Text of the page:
USAGE OF CONDOMS
How do condoms protect against HIV/STDs and Pregnancy?
Condom is very effective and reducing the risk of being infected with HIV during sexual intercourse. Using a condom also provides protection against other sexually transmitted diseases and protection against pregnancy.
The evidence for this is clearest in studies of couples in which one person is infected with HIV and other not i.e “discordant couples.” In a study of discordant couples in Europe among 123 couples who reported consistent condom use, none of the uninfected partners became infected. In contrast, among the 122 couples who used condoms inconsistently, 12 of the uninfected partners became infected.
In the laboratory, latex condoms are very effective at blocking transmission of HIV because pores inlatex condoms are too small to allow the virus to pass through. However outside of the laboratory condoms are less effective because people do not always use condoms properly.
What are condoms made off?
Condoms are made of latex (rubber) or polyurethane. Latex condoms are most effective against HIV and are commonly used. Lubrication on condoms also varies. Some condoms are not lubricated at all, some are lubricated with a silicone substance and some condoms have a water-based lubricant. The lubrication on condoms aims to make the condoms easier to put on and more comfortable use.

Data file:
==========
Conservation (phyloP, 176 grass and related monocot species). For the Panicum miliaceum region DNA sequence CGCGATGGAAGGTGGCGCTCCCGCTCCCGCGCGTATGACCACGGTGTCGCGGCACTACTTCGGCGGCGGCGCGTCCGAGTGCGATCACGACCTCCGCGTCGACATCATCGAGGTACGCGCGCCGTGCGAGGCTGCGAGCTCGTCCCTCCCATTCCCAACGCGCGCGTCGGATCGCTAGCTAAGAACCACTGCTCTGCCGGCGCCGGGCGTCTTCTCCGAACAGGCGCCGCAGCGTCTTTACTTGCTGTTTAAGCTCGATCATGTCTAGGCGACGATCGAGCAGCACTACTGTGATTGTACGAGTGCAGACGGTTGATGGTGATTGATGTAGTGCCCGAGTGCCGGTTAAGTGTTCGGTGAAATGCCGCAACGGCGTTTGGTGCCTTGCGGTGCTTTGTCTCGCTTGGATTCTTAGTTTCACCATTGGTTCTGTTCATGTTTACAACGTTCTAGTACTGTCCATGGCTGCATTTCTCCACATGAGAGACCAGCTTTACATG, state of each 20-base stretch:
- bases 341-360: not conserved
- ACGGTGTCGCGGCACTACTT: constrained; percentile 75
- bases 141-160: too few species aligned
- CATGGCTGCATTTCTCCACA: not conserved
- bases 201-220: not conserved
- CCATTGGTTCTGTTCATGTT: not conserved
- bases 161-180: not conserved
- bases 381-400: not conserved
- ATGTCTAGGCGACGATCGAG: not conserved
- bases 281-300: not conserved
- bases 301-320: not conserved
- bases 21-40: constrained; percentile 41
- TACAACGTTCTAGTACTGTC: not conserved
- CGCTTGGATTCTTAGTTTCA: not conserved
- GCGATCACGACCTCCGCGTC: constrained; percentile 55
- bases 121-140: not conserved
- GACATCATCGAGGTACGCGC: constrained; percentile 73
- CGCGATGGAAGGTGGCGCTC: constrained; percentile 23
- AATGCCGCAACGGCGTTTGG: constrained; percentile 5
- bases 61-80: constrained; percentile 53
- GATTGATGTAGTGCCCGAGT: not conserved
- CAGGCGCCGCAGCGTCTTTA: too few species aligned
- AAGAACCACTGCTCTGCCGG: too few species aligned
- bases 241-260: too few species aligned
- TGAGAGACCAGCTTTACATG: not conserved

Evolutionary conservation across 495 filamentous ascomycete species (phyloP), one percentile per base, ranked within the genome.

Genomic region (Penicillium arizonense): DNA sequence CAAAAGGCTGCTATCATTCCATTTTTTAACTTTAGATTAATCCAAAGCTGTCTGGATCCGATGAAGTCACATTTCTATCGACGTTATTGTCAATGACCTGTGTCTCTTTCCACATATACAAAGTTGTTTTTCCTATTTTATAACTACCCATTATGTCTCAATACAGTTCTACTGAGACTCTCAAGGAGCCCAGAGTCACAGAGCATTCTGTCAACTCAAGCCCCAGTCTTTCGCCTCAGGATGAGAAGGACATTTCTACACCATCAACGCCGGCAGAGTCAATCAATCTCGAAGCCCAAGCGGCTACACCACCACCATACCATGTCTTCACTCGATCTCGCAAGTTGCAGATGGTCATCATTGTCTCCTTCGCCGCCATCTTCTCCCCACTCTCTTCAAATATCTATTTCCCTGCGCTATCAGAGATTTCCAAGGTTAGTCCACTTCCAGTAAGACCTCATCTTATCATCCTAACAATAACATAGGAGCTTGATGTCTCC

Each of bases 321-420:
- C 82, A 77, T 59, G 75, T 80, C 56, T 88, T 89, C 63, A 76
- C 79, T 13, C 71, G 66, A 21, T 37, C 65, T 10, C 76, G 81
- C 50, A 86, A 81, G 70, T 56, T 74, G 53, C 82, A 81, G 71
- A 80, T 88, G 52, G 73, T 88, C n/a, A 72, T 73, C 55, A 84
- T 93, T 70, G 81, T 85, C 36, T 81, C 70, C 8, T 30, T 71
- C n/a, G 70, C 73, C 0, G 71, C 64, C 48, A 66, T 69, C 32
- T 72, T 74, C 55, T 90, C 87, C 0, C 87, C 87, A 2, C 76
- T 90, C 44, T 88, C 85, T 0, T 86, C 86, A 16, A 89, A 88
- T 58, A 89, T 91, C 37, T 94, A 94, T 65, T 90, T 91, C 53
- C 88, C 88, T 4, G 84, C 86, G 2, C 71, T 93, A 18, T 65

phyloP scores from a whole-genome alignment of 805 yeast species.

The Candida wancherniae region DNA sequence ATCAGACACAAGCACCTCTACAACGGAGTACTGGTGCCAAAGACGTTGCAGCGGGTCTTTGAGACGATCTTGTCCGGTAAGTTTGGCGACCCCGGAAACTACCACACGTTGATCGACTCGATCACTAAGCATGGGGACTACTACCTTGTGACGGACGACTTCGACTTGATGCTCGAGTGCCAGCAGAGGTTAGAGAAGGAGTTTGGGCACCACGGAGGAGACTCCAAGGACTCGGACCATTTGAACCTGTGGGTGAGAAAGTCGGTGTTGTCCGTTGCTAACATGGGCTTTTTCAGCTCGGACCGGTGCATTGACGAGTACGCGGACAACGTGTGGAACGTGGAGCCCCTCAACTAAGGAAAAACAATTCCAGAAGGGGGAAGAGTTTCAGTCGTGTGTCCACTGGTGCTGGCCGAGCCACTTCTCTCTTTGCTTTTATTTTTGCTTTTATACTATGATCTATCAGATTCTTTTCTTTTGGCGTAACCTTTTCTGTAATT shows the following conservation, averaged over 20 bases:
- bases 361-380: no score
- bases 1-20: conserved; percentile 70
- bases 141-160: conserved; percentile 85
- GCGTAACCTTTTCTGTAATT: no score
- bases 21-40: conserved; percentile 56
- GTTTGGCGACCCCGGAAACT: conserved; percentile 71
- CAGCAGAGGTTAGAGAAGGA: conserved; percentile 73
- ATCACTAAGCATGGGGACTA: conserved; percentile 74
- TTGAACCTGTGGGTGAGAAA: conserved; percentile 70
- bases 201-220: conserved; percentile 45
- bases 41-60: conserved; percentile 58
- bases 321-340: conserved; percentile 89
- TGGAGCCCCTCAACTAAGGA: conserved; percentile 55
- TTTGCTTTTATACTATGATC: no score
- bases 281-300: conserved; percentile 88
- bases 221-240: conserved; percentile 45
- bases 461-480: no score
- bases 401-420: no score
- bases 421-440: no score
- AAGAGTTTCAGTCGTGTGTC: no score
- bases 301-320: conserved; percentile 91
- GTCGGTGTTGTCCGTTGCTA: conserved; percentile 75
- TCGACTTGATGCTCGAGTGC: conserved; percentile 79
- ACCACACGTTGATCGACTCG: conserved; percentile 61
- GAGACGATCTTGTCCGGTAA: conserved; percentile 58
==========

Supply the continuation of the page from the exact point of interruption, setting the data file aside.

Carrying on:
Tips for Condom Usage
- Never re-use condoms, always use a new one
- Check the pack expiry date
- Keep a supply handy, where they cannot be damaged by heat, light or damp
- Take the condom out of its pack carefully
- Make sure the foil, fingernails or jewelry, do not damage the rubber
- Make sure you squeeze any air out of the ‘teat’ at the top of the condom before putting it on
- Only use water based lubricants
Dispose condoms carefully by wrapping them in a tissue and putting them in a bin.